In a monetary suit filed on 10 January, the bank sought dismissal of Kochhar’s petition and stated that the issue can be decided in a commercial suit.
“ICICI has filed a suit seeking recovery of amounts towards the claw back of bonuses given to the petitioner (Kochhar) from April 2006 to March 2018 pursuant to the termination of the petitioner’s services,” the bank said in its affidavit.
A clawback is a provision in which incentive-based pay, like a bonus, is taken back from an employee by an employer following misconduct or declining profits.
The affidavit was submitted in response to a petition filed by Kochhar challenging her sacking, months after she voluntarily left the second largest private sector lender.
“On December 8, 2016, Kochhar executed a claw back agreement with the bank pursuant to which ICICI is entitled to a return of the previously paid variable pay or deferred variable pay from the petitioner in the event of a determination of a gross negligence or an integrity breach by Kochhar.
“The petitioner’s conduct has caused substantial embarrassment to the bank and all the stake-holders, and has led to irreparable reputational loss to the bank,” it stated.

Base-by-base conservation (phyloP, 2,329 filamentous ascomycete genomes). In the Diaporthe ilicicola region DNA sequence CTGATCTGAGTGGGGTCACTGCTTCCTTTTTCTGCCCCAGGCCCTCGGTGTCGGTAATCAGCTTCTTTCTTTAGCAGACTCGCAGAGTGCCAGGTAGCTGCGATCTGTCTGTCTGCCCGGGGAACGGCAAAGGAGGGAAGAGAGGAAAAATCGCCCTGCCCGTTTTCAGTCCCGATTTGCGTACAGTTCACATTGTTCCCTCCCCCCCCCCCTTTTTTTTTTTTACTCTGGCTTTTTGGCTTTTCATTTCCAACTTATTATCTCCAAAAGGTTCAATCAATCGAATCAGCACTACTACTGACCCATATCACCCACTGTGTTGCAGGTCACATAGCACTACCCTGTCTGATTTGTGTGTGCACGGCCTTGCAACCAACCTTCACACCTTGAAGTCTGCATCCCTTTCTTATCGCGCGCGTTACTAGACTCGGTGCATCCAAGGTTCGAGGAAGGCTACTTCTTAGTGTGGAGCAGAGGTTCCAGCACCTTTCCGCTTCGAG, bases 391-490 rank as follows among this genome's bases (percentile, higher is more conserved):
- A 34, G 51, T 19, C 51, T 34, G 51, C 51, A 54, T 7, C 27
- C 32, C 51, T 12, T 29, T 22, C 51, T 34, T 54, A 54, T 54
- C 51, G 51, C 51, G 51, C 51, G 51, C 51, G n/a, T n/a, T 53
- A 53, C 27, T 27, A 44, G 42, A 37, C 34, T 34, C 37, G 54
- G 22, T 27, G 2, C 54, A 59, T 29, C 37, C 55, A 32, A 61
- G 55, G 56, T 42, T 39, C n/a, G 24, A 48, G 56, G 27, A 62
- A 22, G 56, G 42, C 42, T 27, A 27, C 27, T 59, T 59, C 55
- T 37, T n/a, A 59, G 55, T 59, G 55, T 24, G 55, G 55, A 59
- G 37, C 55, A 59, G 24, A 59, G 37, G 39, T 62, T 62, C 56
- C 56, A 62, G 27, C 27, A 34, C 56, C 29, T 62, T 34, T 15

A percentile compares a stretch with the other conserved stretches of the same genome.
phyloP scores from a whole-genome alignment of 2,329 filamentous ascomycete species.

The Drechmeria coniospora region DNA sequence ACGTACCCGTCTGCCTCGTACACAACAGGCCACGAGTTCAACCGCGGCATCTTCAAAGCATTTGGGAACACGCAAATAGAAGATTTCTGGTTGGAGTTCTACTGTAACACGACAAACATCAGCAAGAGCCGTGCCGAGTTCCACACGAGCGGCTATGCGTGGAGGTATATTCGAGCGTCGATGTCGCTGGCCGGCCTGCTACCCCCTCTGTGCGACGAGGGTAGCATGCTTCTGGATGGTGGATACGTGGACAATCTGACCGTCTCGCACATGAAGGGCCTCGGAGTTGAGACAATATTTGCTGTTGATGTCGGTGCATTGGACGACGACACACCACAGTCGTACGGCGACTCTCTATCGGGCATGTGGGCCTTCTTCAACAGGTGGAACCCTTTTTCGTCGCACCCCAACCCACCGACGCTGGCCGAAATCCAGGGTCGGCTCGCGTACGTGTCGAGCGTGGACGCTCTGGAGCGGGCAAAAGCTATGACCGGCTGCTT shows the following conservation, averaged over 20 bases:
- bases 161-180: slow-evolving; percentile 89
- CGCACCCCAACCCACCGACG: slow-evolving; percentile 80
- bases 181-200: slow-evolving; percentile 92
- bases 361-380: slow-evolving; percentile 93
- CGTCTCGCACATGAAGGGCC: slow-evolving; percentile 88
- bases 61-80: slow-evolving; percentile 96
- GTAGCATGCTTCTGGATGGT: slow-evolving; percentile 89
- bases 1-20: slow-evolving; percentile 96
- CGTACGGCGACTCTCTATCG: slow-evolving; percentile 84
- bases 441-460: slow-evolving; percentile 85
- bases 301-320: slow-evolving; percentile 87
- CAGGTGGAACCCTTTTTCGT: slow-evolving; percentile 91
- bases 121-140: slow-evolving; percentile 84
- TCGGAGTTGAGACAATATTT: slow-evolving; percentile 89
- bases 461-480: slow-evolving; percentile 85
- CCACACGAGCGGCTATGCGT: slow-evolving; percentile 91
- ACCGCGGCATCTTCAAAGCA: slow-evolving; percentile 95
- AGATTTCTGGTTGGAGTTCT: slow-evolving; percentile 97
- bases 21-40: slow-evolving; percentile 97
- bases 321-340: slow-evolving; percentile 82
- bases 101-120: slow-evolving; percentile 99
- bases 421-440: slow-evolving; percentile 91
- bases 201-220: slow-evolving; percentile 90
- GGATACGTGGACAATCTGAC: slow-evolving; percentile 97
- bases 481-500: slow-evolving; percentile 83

The bank further stated that Kochhar flagrantly violated the ICICI Group Code of Business Conduct and Ethics.
“The petitioner (Kochhar) deliberately committed violation with a malafide intent to obtain illegal benefits,” it stated.
The affidavit further said that Kochhar’s petition challenging her sacking by the bank claiming violation of RBI rules is an “malafide attempt” to secure valuable stock options of the bank.
A division bench of Justices R.V. More and S.P. Tavade on Monday directed Kochhar’s advocate Sujoy Kantawalla to go through the affidavit. It posted the matter for further hearing on 20 January.
Kochhar moved the HC on 30 November 2019 challenging “termination” of her employment by ICICI Bank, which also denied her remuneration for her alleged role in granting “out of turn loans worth ?3250 crore to Videocon Group which benefitted her husband Deepak Kochhar”.
Kantawalla argued that Kochhar’s termination from her post came months after the bank approved her voluntary resignation on 5 October 2018 and therefore the bank’s action is “illegal, untenable, and unsustainable in law”.